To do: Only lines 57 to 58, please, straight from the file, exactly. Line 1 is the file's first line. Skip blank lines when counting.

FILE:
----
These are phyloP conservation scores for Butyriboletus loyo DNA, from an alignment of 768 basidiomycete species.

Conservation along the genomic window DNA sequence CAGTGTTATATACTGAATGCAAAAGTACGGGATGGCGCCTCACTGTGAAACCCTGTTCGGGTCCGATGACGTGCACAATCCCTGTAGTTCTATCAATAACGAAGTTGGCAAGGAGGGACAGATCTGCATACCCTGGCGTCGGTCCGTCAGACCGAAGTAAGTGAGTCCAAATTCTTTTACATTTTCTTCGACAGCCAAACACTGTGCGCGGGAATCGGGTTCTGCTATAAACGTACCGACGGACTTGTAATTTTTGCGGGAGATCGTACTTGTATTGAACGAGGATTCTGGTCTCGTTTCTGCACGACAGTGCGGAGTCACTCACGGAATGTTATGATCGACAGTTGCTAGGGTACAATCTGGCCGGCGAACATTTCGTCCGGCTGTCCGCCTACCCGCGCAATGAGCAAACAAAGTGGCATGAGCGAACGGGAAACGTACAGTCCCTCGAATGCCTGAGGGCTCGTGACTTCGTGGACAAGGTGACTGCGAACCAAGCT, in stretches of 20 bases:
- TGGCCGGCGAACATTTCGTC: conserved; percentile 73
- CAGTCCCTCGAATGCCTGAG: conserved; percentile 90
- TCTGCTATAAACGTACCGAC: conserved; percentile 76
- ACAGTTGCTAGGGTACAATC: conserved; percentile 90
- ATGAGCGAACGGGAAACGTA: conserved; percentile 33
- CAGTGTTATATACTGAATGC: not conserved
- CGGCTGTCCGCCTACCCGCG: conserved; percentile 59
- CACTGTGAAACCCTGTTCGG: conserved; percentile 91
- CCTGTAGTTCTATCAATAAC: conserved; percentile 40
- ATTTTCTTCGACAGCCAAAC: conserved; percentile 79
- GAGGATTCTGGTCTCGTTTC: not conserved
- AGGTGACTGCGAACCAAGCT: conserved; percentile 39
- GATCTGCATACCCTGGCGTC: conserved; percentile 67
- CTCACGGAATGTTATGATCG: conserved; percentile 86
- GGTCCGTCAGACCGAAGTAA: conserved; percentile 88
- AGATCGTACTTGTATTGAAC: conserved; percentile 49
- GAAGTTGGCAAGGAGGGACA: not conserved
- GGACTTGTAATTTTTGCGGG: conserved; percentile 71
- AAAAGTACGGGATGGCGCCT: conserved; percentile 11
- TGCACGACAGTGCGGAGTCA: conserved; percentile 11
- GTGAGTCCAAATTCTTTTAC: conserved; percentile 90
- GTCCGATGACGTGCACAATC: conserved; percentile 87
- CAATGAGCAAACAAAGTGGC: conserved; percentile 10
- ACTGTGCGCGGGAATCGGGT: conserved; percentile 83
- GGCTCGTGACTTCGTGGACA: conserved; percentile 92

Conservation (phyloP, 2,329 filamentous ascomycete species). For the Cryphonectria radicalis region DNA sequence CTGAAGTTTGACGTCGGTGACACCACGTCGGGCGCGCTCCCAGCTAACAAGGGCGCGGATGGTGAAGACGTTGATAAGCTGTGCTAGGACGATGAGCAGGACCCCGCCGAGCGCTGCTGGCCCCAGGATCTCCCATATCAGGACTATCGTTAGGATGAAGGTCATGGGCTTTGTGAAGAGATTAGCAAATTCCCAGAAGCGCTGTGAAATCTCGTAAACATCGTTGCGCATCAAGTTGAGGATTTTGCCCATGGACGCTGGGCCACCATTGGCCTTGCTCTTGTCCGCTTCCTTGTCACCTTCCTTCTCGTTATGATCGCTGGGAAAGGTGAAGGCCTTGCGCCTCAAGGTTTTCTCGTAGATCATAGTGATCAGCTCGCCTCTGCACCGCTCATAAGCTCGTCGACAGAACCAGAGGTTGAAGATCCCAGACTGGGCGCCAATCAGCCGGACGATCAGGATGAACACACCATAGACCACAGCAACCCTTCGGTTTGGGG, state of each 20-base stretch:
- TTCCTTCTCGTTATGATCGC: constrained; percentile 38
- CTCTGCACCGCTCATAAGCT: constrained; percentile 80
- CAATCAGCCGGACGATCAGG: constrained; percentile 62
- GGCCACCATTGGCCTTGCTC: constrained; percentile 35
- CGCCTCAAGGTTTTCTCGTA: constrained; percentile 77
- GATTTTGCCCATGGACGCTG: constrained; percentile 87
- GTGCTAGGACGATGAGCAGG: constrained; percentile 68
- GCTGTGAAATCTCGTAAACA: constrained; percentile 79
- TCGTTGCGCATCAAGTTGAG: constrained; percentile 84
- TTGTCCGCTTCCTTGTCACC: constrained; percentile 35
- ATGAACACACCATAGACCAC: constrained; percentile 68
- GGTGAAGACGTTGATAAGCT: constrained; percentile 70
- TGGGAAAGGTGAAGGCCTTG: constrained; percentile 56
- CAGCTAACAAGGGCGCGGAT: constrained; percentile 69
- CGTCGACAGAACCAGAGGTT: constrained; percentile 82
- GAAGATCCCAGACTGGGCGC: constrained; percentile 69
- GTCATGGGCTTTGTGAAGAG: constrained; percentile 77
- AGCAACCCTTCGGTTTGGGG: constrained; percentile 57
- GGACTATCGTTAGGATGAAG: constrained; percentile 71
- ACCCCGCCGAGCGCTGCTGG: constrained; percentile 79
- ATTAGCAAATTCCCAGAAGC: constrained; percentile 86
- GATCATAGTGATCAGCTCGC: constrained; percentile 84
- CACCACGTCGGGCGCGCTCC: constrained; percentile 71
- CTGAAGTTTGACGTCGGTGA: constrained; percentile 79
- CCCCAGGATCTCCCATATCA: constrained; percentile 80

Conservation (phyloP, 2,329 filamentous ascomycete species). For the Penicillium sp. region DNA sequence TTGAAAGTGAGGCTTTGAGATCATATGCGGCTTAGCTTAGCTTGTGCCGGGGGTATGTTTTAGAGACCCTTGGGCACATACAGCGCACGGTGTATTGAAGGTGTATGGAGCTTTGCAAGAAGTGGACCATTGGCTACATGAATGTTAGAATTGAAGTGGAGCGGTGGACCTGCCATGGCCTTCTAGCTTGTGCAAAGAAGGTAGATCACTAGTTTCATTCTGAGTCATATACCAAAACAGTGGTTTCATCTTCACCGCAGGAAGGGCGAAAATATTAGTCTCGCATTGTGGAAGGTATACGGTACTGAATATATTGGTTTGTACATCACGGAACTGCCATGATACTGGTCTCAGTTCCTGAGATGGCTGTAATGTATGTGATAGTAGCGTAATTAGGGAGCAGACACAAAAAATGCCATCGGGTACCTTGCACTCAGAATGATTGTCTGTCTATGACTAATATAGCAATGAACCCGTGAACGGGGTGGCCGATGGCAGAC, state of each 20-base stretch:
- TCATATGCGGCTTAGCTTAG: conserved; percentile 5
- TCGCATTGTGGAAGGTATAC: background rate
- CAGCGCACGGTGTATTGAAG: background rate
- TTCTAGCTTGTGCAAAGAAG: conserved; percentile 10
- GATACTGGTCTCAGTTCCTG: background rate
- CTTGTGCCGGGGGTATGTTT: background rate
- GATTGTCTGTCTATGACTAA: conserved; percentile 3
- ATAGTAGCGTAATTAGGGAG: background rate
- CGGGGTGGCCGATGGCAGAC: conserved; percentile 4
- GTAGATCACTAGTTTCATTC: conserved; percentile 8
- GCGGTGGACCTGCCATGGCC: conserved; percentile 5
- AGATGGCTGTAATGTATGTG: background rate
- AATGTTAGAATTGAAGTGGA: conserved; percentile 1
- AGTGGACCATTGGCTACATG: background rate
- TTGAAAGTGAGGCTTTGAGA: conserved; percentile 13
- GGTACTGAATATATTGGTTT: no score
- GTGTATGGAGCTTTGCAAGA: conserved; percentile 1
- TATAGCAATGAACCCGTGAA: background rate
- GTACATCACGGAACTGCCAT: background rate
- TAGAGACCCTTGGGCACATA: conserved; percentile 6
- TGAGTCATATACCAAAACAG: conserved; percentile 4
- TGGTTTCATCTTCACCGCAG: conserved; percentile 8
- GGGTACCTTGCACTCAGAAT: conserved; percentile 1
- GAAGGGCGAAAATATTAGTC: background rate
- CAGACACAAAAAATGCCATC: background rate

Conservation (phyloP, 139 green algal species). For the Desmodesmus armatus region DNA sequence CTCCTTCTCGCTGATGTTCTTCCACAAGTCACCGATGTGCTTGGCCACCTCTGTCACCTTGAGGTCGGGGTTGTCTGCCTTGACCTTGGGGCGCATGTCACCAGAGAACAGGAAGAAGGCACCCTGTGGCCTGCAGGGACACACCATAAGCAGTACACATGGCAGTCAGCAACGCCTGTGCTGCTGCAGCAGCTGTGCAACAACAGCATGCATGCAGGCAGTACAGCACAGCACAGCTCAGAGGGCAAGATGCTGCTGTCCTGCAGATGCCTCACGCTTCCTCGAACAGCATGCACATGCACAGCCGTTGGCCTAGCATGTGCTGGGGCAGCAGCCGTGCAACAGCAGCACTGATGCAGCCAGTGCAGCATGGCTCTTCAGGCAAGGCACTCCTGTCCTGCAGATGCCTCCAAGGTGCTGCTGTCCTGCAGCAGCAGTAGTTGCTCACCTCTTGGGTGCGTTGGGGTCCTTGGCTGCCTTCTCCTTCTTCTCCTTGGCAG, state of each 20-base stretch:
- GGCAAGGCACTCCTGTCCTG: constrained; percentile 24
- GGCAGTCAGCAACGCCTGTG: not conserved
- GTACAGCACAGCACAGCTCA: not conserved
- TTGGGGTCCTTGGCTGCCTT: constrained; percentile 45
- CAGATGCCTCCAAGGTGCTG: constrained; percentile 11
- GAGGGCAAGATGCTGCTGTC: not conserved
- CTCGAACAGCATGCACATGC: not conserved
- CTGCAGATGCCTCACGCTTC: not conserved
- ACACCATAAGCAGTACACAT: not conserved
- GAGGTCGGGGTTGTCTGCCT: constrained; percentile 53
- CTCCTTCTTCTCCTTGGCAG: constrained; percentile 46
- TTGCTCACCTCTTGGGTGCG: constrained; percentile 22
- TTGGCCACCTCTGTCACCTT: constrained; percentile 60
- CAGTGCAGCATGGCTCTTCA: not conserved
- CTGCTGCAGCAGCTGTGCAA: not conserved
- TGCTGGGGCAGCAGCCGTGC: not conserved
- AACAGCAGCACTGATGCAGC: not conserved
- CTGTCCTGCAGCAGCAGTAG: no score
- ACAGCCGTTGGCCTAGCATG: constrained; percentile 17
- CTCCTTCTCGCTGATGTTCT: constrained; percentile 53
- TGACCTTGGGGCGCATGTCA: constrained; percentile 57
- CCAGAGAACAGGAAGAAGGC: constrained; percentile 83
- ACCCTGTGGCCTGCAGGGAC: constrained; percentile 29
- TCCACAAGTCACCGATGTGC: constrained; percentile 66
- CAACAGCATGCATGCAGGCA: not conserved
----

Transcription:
- CAGCGCACGGTGTATTGAAG: background rate
- TTCTAGCTTGTGCAAAGAAG: conserved; percentile 10